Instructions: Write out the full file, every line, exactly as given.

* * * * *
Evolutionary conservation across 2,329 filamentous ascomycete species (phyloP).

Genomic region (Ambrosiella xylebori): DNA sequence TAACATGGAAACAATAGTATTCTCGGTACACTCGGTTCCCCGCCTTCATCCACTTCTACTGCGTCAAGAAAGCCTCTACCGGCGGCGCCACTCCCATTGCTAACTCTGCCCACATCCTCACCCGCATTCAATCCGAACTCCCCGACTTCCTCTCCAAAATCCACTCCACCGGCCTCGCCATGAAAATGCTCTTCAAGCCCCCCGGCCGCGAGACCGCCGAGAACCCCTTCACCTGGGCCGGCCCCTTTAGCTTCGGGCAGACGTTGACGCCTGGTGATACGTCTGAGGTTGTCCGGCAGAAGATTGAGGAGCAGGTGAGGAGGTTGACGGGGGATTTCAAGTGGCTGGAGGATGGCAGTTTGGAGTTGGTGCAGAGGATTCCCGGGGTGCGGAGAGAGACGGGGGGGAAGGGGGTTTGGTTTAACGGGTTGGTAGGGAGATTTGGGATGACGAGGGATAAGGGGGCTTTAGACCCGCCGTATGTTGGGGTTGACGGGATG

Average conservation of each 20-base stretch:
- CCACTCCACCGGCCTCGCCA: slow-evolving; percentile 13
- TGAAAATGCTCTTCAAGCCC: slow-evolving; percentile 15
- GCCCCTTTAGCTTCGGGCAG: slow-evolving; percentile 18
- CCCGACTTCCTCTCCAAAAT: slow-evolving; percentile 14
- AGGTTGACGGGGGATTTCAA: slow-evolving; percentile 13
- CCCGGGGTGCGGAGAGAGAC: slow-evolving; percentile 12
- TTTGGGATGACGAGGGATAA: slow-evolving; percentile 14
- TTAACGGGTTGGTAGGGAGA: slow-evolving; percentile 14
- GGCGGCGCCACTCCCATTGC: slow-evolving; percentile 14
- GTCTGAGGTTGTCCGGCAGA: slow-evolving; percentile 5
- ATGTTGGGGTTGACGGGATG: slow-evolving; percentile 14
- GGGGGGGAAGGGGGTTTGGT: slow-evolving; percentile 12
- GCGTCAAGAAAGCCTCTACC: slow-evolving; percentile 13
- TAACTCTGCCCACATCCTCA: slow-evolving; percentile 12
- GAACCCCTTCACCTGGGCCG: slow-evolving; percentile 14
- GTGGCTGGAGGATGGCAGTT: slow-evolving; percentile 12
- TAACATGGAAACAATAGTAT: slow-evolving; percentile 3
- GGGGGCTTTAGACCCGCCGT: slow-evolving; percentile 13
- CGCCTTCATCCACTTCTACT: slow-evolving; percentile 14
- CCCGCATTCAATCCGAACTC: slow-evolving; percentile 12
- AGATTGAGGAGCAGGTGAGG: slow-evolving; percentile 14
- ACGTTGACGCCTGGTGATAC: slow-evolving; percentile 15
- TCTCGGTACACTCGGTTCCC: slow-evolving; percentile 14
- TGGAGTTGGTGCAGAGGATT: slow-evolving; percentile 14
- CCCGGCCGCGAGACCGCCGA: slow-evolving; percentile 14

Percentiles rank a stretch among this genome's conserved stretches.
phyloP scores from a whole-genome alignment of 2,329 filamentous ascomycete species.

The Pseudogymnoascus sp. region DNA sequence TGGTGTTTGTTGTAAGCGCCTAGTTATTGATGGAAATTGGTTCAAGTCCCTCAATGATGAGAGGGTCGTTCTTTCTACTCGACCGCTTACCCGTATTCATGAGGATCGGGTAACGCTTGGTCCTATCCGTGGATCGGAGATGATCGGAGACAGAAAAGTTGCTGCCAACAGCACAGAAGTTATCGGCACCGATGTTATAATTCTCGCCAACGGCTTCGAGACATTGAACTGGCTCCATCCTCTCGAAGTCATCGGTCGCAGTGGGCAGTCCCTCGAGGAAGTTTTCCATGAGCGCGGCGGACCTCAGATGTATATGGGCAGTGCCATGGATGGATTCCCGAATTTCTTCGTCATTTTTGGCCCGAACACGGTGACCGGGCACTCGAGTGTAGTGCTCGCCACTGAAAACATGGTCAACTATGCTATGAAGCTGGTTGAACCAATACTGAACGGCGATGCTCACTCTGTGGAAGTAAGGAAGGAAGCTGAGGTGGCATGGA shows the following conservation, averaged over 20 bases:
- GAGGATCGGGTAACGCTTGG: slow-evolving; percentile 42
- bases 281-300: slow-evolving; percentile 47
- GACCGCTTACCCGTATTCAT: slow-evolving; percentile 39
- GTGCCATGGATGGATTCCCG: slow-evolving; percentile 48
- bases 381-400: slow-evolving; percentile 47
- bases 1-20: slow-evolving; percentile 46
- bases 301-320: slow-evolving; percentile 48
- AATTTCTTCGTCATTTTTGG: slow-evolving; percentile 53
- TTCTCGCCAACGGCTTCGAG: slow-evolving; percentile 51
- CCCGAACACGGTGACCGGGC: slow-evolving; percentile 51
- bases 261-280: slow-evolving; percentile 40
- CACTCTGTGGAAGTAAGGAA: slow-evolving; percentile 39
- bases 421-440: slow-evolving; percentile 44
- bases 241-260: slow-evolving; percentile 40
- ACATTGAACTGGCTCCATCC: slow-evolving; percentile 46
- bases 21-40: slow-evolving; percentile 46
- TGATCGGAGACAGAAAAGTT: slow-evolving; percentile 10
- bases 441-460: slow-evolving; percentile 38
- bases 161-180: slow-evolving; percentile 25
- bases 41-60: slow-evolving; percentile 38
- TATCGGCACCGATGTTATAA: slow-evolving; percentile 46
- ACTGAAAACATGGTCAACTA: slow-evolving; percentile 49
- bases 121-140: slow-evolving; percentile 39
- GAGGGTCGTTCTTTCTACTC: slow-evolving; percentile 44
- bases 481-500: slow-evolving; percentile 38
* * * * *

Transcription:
Evolutionary conservation across 2,329 filamentous ascomycete species (phyloP).

Genomic region (Ambrosiella xylebori): DNA sequence TAACATGGAAACAATAGTATTCTCGGTACACTCGGTTCCCCGCCTTCATCCACTTCTACTGCGTCAAGAAAGCCTCTACCGGCGGCGCCACTCCCATTGCTAACTCTGCCCACATCCTCACCCGCATTCAATCCGAACTCCCCGACTTCCTCTCCAAAATCCACTCCACCGGCCTCGCCATGAAAATGCTCTTCAAGCCCCCCGGCCGCGAGACCGCCGAGAACCCCTTCACCTGGGCCGGCCCCTTTAGCTTCGGGCAGACGTTGACGCCTGGTGATACGTCTGAGGTTGTCCGGCAGAAGATTGAGGAGCAGGTGAGGAGGTTGACGGGGGATTTCAAGTGGCTGGAGGATGGCAGTTTGGAGTTGGTGCAGAGGATTCCCGGGGTGCGGAGAGAGACGGGGGGGAAGGGGGTTTGGTTTAACGGGTTGGTAGGGAGATTTGGGATGACGAGGGATAAGGGGGCTTTAGACCCGCCGTATGTTGGGGTTGACGGGATG

Average conservation of each 20-base stretch:
- CCACTCCACCGGCCTCGCCA: slow-evolving; percentile 13
- TGAAAATGCTCTTCAAGCCC: slow-evolving; percentile 15
- GCCCCTTTAGCTTCGGGCAG: slow-evolving; percentile 18
- CCCGACTTCCTCTCCAAAAT: slow-evolving; percentile 14
- AGGTTGACGGGGGATTTCAA: slow-evolving; percentile 13
- CCCGGGGTGCGGAGAGAGAC: slow-evolving; percentile 12
- TTTGGGATGACGAGGGATAA: slow-evolving; percentile 14
- TTAACGGGTTGGTAGGGAGA: slow-evolving; percentile 14
- GGCGGCGCCACTCCCATTGC: slow-evolving; percentile 14
- GTCTGAGGTTGTCCGGCAGA: slow-evolving; percentile 5
- ATGTTGGGGTTGACGGGATG: slow-evolving; percentile 14
- GGGGGGGAAGGGGGTTTGGT: slow-evolving; percentile 12
- GCGTCAAGAAAGCCTCTACC: slow-evolving; percentile 13
- TAACTCTGCCCACATCCTCA: slow-evolving; percentile 12
- GAACCCCTTCACCTGGGCCG: slow-evolving; percentile 14
- GTGGCTGGAGGATGGCAGTT: slow-evolving; percentile 12
- TAACATGGAAACAATAGTAT: slow-evolving; percentile 3
- GGGGGCTTTAGACCCGCCGT: slow-evolving; percentile 13
- CGCCTTCATCCACTTCTACT: slow-evolving; percentile 14
- CCCGCATTCAATCCGAACTC: slow-evolving; percentile 12
- AGATTGAGGAGCAGGTGAGG: slow-evolving; percentile 14
- ACGTTGACGCCTGGTGATAC: slow-evolving; percentile 15
- TCTCGGTACACTCGGTTCCC: slow-evolving; percentile 14
- TGGAGTTGGTGCAGAGGATT: slow-evolving; percentile 14
- CCCGGCCGCGAGACCGCCGA: slow-evolving; percentile 14

Percentiles rank a stretch among this genome's conserved stretches.
phyloP scores from a whole-genome alignment of 2,329 filamentous ascomycete species.

The Pseudogymnoascus sp. region DNA sequence TGGTGTTTGTTGTAAGCGCCTAGTTATTGATGGAAATTGGTTCAAGTCCCTCAATGATGAGAGGGTCGTTCTTTCTACTCGACCGCTTACCCGTATTCATGAGGATCGGGTAACGCTTGGTCCTATCCGTGGATCGGAGATGATCGGAGACAGAAAAGTTGCTGCCAACAGCACAGAAGTTATCGGCACCGATGTTATAATTCTCGCCAACGGCTTCGAGACATTGAACTGGCTCCATCCTCTCGAAGTCATCGGTCGCAGTGGGCAGTCCCTCGAGGAAGTTTTCCATGAGCGCGGCGGACCTCAGATGTATATGGGCAGTGCCATGGATGGATTCCCGAATTTCTTCGTCATTTTTGGCCCGAACACGGTGACCGGGCACTCGAGTGTAGTGCTCGCCACTGAAAACATGGTCAACTATGCTATGAAGCTGGTTGAACCAATACTGAACGGCGATGCTCACTCTGTGGAAGTAAGGAAGGAAGCTGAGGTGGCATGGA shows the following conservation, averaged over 20 bases:
- GAGGATCGGGTAACGCTTGG: slow-evolving; percentile 42
- bases 281-300: slow-evolving; percentile 47
- GACCGCTTACCCGTATTCAT: slow-evolving; percentile 39
- GTGCCATGGATGGATTCCCG: slow-evolving; percentile 48
- bases 381-400: slow-evolving; percentile 47
- bases 1-20: slow-evolving; percentile 46
- bases 301-320: slow-evolving; percentile 48
- AATTTCTTCGTCATTTTTGG: slow-evolving; percentile 53
- TTCTCGCCAACGGCTTCGAG: slow-evolving; percentile 51
- CCCGAACACGGTGACCGGGC: slow-evolving; percentile 51
- bases 261-280: slow-evolving; percentile 40
- CACTCTGTGGAAGTAAGGAA: slow-evolving; percentile 39
- bases 421-440: slow-evolving; percentile 44
- bases 241-260: slow-evolving; percentile 40
- ACATTGAACTGGCTCCATCC: slow-evolving; percentile 46
- bases 21-40: slow-evolving; percentile 46
- TGATCGGAGACAGAAAAGTT: slow-evolving; percentile 10
- bases 441-460: slow-evolving; percentile 38
- bases 161-180: slow-evolving; percentile 25
- bases 41-60: slow-evolving; percentile 38
- TATCGGCACCGATGTTATAA: slow-evolving; percentile 46
- ACTGAAAACATGGTCAACTA: slow-evolving; percentile 49
- bases 121-140: slow-evolving; percentile 39
- GAGGGTCGTTCTTTCTACTC: slow-evolving; percentile 44
- bases 481-500: slow-evolving; percentile 38